This is a modernized version of the “Spanish Prisoner Scam.”
It only works if

  • someone thinks they can get something for nothing
  • it comes from a culture the target thinks is corrupt

The problem is that this caused people to want to have nothing at all to do with Nigeria – to the point where they block their websites and domains from Nigeria IPs. Which essentially means we have started “unwiring” the world.

This desire for cultural connection started with Socrates – he said he was not a citizen of Athens, but a citizen of the world.

Book suggestion: Cosmopolitanism, by Kwame Anthony Appiah. He talks about bridge cultures by explaining why we’re bad at it. We’ve only been doing this for the last couple hundred years, and up until that point we really only got to know the people immediate around us. It’s only for the last few generations that we’ve had experience in getting to know people from totally different cultures.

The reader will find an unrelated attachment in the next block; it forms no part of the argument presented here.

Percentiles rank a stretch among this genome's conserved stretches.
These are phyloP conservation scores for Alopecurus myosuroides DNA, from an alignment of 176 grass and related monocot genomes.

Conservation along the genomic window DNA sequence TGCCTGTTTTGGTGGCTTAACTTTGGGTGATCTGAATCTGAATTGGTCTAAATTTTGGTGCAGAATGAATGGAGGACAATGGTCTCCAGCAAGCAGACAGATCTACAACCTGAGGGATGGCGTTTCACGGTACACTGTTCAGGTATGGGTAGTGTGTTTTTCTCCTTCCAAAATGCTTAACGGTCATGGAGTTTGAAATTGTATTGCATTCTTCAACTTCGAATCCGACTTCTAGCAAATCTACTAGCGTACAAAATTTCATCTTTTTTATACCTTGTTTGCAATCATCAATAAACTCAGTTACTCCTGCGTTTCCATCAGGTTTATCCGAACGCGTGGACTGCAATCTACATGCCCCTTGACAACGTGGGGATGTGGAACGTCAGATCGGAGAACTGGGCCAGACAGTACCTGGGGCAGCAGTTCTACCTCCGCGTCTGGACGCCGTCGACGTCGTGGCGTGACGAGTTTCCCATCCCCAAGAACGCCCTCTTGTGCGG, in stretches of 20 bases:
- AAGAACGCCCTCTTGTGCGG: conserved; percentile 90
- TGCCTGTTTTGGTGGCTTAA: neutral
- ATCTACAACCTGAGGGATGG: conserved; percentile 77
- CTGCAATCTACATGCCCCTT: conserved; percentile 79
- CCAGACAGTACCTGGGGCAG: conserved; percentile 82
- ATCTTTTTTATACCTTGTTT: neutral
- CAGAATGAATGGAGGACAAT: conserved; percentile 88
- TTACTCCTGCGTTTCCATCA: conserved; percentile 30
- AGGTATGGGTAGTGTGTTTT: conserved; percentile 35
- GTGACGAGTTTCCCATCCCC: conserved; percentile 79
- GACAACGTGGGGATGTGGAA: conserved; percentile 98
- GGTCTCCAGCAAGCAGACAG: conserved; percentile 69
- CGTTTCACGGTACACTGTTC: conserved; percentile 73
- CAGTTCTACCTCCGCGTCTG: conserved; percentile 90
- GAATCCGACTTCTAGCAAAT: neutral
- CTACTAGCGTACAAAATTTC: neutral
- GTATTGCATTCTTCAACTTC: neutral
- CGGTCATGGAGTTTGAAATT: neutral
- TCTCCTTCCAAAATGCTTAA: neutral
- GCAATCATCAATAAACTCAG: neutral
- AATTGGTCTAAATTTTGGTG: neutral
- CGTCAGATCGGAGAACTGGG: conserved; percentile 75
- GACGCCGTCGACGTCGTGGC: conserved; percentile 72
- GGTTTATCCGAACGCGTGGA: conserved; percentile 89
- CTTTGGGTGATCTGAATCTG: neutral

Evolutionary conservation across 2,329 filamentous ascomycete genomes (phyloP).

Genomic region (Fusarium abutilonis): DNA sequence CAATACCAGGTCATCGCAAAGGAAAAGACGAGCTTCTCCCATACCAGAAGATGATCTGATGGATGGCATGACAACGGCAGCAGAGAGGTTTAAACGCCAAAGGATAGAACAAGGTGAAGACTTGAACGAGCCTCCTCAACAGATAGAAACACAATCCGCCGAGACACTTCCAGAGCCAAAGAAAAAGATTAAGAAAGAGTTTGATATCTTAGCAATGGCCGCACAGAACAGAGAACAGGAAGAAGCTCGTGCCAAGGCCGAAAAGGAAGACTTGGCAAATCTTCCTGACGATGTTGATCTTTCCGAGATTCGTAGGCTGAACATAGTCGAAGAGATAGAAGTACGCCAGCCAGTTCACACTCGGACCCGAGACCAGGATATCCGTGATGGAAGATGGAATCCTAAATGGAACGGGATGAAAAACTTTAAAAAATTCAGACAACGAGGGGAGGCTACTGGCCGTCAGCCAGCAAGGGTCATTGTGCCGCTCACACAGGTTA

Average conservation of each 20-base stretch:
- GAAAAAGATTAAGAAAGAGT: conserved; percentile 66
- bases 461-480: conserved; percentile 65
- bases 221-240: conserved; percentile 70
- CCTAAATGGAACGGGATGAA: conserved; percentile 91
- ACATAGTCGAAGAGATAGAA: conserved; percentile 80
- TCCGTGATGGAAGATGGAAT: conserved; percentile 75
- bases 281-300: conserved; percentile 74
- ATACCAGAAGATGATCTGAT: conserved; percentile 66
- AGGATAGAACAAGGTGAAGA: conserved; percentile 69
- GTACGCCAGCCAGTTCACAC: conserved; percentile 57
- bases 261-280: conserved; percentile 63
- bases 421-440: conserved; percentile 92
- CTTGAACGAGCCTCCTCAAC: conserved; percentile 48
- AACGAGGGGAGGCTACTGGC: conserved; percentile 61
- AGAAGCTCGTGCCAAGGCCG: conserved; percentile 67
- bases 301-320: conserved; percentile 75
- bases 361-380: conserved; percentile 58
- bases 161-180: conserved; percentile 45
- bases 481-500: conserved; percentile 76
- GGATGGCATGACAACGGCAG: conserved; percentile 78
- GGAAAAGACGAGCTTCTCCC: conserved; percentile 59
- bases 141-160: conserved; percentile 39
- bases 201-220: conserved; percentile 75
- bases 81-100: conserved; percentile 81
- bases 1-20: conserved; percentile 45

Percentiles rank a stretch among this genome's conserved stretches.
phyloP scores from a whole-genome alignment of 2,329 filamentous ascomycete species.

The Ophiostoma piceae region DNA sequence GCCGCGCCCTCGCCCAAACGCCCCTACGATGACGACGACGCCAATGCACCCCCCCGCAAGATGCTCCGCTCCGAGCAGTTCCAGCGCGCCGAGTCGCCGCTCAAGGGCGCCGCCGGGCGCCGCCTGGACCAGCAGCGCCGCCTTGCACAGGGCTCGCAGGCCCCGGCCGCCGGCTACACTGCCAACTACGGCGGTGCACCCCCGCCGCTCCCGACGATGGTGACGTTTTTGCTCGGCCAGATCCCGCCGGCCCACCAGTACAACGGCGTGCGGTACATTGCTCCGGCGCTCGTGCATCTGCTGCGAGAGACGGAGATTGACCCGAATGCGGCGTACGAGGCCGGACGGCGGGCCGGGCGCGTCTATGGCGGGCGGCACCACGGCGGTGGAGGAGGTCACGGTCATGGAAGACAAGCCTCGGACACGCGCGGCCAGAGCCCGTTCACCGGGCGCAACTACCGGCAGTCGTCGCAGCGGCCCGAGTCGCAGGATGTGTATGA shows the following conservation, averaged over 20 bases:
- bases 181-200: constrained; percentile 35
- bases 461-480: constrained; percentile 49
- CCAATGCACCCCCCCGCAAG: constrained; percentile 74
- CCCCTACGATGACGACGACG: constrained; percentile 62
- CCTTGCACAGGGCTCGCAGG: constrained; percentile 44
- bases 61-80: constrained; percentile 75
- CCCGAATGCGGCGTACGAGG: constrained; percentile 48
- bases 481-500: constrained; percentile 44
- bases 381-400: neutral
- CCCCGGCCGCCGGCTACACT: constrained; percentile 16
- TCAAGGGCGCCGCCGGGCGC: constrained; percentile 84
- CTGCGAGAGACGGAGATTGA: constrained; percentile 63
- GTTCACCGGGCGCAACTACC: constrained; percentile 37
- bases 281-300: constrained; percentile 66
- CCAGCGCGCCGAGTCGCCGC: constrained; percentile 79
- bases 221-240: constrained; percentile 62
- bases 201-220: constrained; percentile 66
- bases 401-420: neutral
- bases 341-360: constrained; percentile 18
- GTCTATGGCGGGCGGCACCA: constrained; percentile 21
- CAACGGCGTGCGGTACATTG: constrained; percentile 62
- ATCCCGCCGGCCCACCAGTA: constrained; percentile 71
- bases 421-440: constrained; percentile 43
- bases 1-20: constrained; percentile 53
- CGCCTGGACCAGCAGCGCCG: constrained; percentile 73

But we still view the world through filters. Nigeria has about as many people as Japan, but Americans pay much more attention to Japan – about 8 times more (as far as news stories). This produces a distorted view of the world.

Alisa Miller of PRI has begun to look at how distorted our world view is based on media stories. She has started to make cartagrams, which are maps with countries sized by media coverage.

Another player in this are tools like – it’s a social website where users rank news stories, so you can see what’s important to other people like you. This is called homophily, which is the tendency of birds of a feather to flock together. As we become more mobile and travel around the world, we find we are still gravitating towards people already like us.